Friday, 16 November 2007


With a new greatest hits collection (the appropriately titled Mothership) flying up the charts this week and a reported 20 million people having applied for tickets to their December 10 reunion gig, Led Zeppelin are once again top of the rock agenda. Not bad for a band who played their last proper gig almost 28 years ago.

Why, you might well ask yourself, is there such interest? Well, put simply, Zep are the greatest rock band of all time; they exist in a class of one. Before you start screaming "What about the Beatles/Stones?" at your screen, I'd better get some definitions out of the way.
The Beatles weren't really a rock band at all. This isn't intended as any sort of criticism whatsoever, it's just a statement of fact. Their earliest material aside, The Beatles' music engages the mind and the emotions rather than the body. Or in other words, it doesn't make you want to pull a funk face and shake it. If we're getting right down to basics, it's brilliant but it isn't sexy. It doesn't rock.
The Stones present a bit more of a problem. Their best music rocks in a way that is undeniable. Yet they don't belong in the same musical category as Led Zeppelin because the Stones are ultimately a pop band. I absolutely don't mean this in the negative way that phrase is often used. Pop is short for popular, that's all, and the Stones are perhaps the greatest ever practitioners of assimilating diverse influences (everything from blues to country to disco to funk), putting their own stamp on them, and making them popular.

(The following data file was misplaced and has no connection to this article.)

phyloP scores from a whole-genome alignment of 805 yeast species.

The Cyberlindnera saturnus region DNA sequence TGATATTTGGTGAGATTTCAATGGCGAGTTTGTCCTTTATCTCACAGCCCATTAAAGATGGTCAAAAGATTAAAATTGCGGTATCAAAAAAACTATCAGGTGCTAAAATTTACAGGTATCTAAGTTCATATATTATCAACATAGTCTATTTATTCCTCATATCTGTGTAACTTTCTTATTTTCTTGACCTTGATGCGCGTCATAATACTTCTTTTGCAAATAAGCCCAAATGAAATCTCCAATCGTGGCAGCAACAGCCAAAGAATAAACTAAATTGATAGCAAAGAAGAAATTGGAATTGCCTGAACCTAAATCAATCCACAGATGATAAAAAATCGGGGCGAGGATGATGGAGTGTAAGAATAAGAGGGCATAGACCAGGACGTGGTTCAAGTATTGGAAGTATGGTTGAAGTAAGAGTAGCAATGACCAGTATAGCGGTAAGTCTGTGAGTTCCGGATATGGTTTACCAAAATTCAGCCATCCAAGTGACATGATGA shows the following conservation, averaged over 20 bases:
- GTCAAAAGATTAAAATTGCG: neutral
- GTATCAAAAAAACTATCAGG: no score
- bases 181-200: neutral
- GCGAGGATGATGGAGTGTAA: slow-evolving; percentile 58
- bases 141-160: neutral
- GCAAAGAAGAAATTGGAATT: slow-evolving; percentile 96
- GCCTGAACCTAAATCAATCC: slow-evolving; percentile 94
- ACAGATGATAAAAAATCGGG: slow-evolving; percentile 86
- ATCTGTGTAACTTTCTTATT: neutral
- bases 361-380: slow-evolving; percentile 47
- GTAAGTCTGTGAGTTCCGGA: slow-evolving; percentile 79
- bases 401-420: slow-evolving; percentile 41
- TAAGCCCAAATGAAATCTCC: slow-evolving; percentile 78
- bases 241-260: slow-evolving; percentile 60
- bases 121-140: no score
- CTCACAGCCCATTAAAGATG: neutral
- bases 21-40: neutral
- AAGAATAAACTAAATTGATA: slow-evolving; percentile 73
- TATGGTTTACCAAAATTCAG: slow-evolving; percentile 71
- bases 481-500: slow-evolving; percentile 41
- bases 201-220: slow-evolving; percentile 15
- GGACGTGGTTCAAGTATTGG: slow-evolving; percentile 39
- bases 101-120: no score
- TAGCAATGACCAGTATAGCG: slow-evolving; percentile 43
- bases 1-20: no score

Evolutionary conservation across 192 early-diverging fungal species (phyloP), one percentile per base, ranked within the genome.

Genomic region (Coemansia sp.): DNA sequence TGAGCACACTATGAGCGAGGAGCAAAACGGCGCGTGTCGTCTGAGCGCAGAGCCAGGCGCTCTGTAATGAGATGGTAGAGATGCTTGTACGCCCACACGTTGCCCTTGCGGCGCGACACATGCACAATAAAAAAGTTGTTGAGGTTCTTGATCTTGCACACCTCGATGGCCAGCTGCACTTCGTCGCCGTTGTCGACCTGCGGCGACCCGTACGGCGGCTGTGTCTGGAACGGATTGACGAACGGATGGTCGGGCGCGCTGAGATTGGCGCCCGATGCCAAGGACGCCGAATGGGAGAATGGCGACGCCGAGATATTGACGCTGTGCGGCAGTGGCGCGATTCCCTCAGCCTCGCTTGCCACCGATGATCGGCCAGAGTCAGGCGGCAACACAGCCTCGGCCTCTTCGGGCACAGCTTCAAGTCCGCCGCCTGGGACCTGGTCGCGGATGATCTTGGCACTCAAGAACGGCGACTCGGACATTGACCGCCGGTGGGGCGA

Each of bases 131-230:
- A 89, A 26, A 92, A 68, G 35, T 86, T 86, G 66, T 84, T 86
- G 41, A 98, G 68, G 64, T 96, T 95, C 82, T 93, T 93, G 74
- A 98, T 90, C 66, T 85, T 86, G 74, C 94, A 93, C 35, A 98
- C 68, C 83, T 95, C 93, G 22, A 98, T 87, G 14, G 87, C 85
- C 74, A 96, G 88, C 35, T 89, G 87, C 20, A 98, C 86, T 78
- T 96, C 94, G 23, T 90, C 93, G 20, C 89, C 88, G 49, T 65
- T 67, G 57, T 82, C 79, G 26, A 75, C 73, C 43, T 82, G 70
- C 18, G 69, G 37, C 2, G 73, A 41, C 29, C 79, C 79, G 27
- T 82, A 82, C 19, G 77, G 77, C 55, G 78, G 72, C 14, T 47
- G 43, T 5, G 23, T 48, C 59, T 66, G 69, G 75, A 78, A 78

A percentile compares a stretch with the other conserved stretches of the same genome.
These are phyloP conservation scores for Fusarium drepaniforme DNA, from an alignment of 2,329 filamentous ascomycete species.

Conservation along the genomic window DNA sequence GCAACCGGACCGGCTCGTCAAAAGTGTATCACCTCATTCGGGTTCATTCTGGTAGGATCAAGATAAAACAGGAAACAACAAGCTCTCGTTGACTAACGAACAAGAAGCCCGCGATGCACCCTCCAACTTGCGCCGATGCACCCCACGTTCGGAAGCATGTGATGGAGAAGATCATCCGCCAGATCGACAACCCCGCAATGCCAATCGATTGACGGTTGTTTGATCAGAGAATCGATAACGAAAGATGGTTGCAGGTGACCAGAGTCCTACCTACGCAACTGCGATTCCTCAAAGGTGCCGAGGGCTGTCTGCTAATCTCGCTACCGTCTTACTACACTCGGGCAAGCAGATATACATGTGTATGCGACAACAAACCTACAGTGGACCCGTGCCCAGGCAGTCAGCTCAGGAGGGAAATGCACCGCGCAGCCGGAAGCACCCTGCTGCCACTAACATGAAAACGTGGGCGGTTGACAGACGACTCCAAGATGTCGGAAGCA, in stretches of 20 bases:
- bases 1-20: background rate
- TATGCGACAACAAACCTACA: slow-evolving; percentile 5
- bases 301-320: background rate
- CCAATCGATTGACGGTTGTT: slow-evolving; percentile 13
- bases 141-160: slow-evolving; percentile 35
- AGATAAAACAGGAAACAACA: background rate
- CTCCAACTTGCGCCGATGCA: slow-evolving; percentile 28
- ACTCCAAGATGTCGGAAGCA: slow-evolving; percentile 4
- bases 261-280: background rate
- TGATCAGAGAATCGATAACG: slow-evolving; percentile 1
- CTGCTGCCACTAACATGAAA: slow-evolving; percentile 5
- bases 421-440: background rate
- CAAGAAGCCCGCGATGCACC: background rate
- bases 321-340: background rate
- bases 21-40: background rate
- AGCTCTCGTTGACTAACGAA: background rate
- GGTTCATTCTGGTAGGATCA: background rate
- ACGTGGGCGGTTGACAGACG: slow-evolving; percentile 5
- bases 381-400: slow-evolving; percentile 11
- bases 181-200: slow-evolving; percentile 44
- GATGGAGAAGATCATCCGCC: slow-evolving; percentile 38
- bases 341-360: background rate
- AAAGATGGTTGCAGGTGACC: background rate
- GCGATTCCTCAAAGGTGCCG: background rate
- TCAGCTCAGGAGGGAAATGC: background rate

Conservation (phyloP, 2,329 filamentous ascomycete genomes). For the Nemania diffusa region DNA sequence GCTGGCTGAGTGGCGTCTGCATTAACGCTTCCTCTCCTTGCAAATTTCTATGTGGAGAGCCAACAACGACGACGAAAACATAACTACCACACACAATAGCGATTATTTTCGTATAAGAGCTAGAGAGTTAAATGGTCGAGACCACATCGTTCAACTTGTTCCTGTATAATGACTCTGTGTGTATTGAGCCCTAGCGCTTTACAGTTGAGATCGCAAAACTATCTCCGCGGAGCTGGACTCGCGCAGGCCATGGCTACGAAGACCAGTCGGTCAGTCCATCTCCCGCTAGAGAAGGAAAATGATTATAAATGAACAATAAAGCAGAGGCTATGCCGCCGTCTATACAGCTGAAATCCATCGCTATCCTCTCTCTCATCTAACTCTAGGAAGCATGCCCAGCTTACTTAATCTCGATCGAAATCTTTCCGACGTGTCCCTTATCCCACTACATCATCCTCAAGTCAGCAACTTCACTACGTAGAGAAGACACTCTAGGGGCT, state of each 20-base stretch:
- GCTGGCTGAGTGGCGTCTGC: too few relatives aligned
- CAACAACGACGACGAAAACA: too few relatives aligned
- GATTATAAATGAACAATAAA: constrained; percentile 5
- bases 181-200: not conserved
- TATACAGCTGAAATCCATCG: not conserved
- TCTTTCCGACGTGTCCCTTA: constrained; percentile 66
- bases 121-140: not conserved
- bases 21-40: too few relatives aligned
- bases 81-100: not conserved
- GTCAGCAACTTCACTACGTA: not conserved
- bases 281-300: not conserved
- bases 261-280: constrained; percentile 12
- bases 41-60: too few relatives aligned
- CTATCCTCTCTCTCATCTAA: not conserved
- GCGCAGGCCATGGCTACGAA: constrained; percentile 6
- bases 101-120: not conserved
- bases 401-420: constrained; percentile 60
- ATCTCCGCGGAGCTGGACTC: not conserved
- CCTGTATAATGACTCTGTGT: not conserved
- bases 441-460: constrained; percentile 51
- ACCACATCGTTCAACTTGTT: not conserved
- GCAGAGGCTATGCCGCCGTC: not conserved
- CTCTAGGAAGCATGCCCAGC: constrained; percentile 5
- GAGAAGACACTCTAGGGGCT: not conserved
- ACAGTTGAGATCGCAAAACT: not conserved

However, one thing the Stones have never done is define a genre. Zeppelin, on the other hand, have because Zeppelin aren't just a rock band, they ARE rock. They took the music that began with Chuck Berry, Little Richard, Jerry Lee Lewis, and of course Elvis (rock and roll, basically) to its logical conclusion.
They took its constituent parts of swagger, power, raunch, and volume, pushed every one of them to the limit, and in doing so left nowhere for anyone else to go but sexless parody, which is a nice way of saying heavy metal (Zeppelin were NOT metal - they may have helped spawn the genre but they didn't embody it).
This isn't to say that nothing noteworthy has happened since. Punk, New Wave, Indie, Britpop and all the other guitar-based forms which fall under the umbrella term of 'rock' have produced some wonderful music over the years but they invariably lack the quality that makes you want to pull your funk face and, frankly, get jiggy with it.
Keith Richards is fond of saying, "Everyone talks about rock these days; the problem is they forget about the roll", and he's absolutely right.
However hard they rocked, Zeppelin never forgot the roll.

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